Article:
Jump to content


  • Content Count

  • Joined

  • Last visited

  • Time Online

    2h 1m 42s

Community Reputation

0 Neutral

About xC6VETTEx

  • Rank
  • Birthday 12/06/1993

Profile Information

  • Gender
  • Location
    Northern VA

Contact Methods

  • Gamertag
  1. I understand that it is just the nature of the beast, that the Halo saga needs to move on, and that it would be fiscally inadvisable to waste terabytes of data on providing information services that the majority of Halo players no longer use -- however, as technology continues to advance, terabytes of data will soon become relatively more manageable (USB 3.0's come in 1-2 TBs now), and if enough people really wanted old, seemingly obsolete archived data services to continue, it wouldn't be that much of a hassle to provide such services. I understand that it's a long shot for this to occur, but it doesn't hurt to at least propose the idea.
  2. Have a great holiday! Thanks for your support in helping me get acclimated to the forums .
  3. Member Name: xC6VETTEx YouTube Channel: xC6VETTEx Word: Halo 4 Good luck everyone!
  4. I think the post is called "12th Halo Anniversary" because Halo 2's 10th Anniversary will be 11/09/14, which is near the 13th Anniversary of the Halo Universe. Looks like someone messed up some math! I wouldn't mind a remastered version, and although I would prefer having the original be resurrected from the grave, I know that no game developer would ever do such a thing. Plus, Halo 2 will always be remembered as a classic, not for its Campaign (which isn't that bad, but some people have qualms with it), but for its one-of-a-kind online multiplayer experience. Having the original being made available as an XBLA game (Campaign only) wouldn't be a bad idea, though.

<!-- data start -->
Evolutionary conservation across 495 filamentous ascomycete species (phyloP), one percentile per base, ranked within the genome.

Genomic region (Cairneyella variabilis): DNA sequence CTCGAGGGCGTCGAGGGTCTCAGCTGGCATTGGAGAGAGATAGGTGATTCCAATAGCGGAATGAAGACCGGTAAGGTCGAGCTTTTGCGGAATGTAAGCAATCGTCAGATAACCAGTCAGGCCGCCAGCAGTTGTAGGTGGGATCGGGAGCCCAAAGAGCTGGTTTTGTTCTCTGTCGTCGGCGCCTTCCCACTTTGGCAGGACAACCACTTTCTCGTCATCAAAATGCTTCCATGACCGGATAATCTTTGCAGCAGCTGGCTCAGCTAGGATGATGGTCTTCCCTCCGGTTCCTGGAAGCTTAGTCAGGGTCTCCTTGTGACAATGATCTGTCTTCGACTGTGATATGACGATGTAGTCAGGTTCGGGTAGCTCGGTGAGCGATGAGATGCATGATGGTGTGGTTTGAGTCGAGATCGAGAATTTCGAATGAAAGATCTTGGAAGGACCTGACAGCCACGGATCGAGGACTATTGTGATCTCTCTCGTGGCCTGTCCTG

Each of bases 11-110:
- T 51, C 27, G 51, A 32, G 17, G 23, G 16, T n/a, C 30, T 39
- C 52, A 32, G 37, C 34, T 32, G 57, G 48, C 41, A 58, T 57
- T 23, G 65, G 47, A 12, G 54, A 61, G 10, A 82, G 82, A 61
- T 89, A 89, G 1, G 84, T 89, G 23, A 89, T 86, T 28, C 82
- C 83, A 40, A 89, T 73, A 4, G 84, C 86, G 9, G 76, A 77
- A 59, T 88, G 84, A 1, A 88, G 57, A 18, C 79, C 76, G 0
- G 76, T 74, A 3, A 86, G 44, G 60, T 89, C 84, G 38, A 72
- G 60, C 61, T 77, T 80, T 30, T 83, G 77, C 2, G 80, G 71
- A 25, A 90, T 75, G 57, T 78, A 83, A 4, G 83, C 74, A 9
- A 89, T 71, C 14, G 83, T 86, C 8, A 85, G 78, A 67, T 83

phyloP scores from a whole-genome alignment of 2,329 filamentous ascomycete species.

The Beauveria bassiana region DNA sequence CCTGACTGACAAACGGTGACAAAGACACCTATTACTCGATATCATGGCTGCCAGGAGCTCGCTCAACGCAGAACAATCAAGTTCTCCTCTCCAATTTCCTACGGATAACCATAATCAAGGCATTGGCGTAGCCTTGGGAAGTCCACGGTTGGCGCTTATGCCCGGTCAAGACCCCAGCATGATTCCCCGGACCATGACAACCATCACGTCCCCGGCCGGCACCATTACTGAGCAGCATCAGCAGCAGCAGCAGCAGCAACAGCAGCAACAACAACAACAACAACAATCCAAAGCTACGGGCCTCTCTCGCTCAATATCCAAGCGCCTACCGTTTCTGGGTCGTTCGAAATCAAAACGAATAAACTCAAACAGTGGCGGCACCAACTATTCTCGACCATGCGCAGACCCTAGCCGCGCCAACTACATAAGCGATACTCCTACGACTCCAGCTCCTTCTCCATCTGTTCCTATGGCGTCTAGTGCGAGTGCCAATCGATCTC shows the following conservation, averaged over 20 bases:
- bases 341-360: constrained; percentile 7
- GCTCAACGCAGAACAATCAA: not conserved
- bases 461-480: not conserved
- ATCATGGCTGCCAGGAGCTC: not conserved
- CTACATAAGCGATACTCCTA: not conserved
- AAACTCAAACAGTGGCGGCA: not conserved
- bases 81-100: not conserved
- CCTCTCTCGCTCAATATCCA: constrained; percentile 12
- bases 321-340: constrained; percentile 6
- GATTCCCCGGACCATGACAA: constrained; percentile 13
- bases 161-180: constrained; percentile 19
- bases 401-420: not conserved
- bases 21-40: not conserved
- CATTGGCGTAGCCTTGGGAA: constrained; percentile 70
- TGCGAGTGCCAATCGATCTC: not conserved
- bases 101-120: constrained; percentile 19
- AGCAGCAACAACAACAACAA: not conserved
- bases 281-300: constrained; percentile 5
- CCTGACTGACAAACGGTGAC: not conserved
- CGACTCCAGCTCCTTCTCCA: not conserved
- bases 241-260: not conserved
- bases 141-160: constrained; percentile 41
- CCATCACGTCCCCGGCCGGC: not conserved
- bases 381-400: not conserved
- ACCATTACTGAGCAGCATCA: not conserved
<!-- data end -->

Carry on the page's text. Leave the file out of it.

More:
5. It's nice to see Halo being featured in gaming magazines again . I wonder if this article will give away any details about what this new trilogy is supposed to be about. I mean, I finished the fight with Halo 3, so will it be similar to Star Wars where the story continues from before Halo: CE, or will it pick up where Halo 3 left off?